Every so often, I find something remarkable on my wife’s bookshelf. Recently, this book caught my notice. As I paged through the first page of the prologue, I was struck by the author’s observation of the world of forty years ago:
Many voices wonder if humanity can survive its own destructive powers.
Henri Nouwen lists the buikldup of nuclear arms, but before that, his concern cites “rapidly spreading violence and hatred within as well as between countries.” I could have been reading something written in the Age of Trump.
This brief seventy-eight page book focuses on three qualities from the desert monastic tradition, solitude, silence, and prayer.
I know this volume was penned during Fr Nouwen’s time of association with the Trappist Abbey of the Genesee. It leans heavily on the Desert Tradition of the early Christian centuries. Based on a seminar at the Yale Divinity School, it also has an eye to people in ministry. One might ask the connection. The writer makes it somewhat more deftly than this century’s foray into the BenOp.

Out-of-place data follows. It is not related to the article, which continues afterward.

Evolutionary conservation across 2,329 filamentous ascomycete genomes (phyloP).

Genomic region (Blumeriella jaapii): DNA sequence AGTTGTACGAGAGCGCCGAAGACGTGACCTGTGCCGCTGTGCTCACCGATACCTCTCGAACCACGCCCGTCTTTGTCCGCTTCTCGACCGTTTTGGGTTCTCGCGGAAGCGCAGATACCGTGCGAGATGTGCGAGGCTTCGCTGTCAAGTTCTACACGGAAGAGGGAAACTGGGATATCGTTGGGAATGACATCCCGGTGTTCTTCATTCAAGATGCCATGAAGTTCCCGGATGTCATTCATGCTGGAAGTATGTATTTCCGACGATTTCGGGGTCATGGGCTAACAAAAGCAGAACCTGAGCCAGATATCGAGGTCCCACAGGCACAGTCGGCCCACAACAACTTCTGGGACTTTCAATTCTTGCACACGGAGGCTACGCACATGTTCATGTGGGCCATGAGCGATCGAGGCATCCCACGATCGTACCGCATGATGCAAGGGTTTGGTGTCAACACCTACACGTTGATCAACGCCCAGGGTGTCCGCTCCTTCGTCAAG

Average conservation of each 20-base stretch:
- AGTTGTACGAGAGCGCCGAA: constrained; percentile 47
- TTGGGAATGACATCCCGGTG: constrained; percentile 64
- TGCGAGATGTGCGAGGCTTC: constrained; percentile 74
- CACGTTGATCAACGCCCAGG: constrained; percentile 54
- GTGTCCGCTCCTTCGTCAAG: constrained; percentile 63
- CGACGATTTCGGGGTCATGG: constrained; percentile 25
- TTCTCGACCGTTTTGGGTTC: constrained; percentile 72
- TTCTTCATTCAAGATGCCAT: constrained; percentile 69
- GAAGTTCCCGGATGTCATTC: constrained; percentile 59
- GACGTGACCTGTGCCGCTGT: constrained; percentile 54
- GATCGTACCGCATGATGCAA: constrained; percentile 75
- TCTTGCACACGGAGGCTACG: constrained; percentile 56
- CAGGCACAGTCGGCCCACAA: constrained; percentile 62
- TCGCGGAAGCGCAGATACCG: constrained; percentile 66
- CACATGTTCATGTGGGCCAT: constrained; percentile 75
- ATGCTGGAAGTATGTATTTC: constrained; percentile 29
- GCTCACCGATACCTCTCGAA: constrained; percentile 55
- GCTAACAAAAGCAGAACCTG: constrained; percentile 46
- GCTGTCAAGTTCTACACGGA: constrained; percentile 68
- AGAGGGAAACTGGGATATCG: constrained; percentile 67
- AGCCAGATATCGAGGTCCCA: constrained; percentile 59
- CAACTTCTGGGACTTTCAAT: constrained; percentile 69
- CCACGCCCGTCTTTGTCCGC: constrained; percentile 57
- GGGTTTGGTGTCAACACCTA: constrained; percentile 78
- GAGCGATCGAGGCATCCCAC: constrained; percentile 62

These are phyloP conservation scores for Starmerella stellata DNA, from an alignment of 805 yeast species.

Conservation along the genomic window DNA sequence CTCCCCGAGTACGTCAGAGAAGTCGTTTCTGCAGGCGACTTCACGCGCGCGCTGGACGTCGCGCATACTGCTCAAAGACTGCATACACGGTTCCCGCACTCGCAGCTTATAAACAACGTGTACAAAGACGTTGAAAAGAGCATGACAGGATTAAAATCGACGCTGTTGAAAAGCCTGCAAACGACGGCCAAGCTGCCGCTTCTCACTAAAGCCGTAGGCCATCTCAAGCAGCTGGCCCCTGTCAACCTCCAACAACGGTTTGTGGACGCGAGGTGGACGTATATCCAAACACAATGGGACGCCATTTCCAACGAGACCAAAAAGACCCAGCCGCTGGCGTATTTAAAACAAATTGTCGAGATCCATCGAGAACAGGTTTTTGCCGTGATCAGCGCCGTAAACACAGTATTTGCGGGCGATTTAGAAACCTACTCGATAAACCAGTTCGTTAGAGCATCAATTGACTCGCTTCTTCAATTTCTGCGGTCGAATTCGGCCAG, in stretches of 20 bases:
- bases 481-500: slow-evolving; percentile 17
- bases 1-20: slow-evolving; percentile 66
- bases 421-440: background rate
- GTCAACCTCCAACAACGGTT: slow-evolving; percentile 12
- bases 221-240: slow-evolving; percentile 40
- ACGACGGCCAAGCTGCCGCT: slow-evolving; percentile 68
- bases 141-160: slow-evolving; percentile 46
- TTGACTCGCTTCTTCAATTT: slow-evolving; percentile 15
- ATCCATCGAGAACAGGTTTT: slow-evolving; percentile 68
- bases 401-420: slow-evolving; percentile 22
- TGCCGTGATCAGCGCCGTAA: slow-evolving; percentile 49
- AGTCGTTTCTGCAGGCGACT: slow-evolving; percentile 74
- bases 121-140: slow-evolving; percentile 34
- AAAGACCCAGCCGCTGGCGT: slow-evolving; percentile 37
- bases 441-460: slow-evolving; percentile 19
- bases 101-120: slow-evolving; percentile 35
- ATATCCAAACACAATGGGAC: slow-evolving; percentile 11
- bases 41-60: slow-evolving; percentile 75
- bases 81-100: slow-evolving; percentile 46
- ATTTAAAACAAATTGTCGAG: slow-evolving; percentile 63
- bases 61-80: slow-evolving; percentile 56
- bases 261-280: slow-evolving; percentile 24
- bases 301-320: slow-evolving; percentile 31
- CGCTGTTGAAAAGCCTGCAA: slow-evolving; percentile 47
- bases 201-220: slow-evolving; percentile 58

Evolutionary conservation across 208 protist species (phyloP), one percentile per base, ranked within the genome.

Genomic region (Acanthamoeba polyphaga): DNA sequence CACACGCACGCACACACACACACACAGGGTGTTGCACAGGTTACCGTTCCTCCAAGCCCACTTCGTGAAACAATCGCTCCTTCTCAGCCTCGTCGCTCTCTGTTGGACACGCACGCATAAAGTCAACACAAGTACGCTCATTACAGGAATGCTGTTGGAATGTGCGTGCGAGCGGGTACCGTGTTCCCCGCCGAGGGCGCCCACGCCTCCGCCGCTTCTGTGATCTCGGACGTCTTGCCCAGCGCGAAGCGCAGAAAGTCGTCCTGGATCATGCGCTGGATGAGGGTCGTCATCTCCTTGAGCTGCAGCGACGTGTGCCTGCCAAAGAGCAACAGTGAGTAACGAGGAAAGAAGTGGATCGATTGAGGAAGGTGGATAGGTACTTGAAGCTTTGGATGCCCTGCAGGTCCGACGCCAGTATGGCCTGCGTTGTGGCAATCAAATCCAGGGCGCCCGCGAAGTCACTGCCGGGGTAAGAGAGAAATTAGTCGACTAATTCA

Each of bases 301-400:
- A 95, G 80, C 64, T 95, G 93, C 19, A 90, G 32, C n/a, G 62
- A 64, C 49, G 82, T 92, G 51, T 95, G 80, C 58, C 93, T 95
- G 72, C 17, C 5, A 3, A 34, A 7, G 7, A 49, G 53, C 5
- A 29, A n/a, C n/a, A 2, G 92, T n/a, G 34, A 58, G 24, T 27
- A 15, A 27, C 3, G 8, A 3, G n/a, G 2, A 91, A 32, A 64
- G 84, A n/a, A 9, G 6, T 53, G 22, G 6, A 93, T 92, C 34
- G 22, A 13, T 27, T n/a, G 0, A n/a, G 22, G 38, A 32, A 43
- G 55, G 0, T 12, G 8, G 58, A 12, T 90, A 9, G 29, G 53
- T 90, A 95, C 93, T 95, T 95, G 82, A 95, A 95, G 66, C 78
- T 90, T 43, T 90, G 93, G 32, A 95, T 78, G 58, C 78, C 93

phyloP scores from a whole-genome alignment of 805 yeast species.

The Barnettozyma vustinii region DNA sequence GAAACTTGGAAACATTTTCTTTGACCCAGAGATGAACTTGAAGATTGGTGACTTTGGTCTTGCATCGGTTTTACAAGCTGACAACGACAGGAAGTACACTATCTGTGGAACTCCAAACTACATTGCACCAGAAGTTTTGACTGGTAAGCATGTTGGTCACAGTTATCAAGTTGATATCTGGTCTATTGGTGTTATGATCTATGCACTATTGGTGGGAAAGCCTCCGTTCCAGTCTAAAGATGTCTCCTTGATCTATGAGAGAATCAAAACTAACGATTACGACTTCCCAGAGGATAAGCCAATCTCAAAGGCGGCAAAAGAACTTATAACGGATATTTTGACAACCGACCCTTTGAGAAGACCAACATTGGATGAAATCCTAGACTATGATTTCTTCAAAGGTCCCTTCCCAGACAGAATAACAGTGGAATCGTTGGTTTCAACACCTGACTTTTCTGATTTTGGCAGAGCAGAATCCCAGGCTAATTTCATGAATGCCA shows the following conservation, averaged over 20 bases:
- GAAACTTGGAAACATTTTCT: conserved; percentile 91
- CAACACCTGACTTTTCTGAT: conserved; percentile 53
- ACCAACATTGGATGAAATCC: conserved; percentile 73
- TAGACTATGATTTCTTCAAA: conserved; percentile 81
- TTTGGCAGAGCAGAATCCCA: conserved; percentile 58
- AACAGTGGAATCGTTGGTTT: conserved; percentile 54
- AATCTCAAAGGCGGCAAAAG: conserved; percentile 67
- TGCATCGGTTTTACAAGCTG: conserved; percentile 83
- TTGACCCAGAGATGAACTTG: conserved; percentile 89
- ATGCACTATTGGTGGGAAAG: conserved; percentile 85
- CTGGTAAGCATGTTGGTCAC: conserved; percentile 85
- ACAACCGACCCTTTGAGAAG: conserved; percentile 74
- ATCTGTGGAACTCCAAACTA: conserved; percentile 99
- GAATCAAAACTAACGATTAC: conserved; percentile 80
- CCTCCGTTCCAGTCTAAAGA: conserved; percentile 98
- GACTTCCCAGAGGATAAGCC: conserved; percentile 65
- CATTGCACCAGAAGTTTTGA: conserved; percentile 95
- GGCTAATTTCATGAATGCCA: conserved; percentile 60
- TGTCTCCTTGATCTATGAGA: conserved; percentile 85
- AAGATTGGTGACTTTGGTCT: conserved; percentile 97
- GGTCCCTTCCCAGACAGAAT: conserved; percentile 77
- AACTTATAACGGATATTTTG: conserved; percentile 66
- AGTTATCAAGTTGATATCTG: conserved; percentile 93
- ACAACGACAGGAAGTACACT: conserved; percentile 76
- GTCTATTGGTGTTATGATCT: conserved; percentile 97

How do monastic traditions help a person become a better minister: that is the author’s question. The answers are good ones, mined from the wisdom of people who sought and found God during some difficult times in world. The last of three main sections, the one on Prayer, is especially good.
The advice for brief prayers, not long ones–very ancient and very effective. When I’ve been in difficulty the past few weeks, I’ve found “Jesus, save me” to be sufficient when the longer string of words fades away.
While Henri Nouwen was definitely a man of his age, the early post-conciliar, there is a timeless thread that runs through his writing. I can easily recommend this book. I took my time with it. About a month.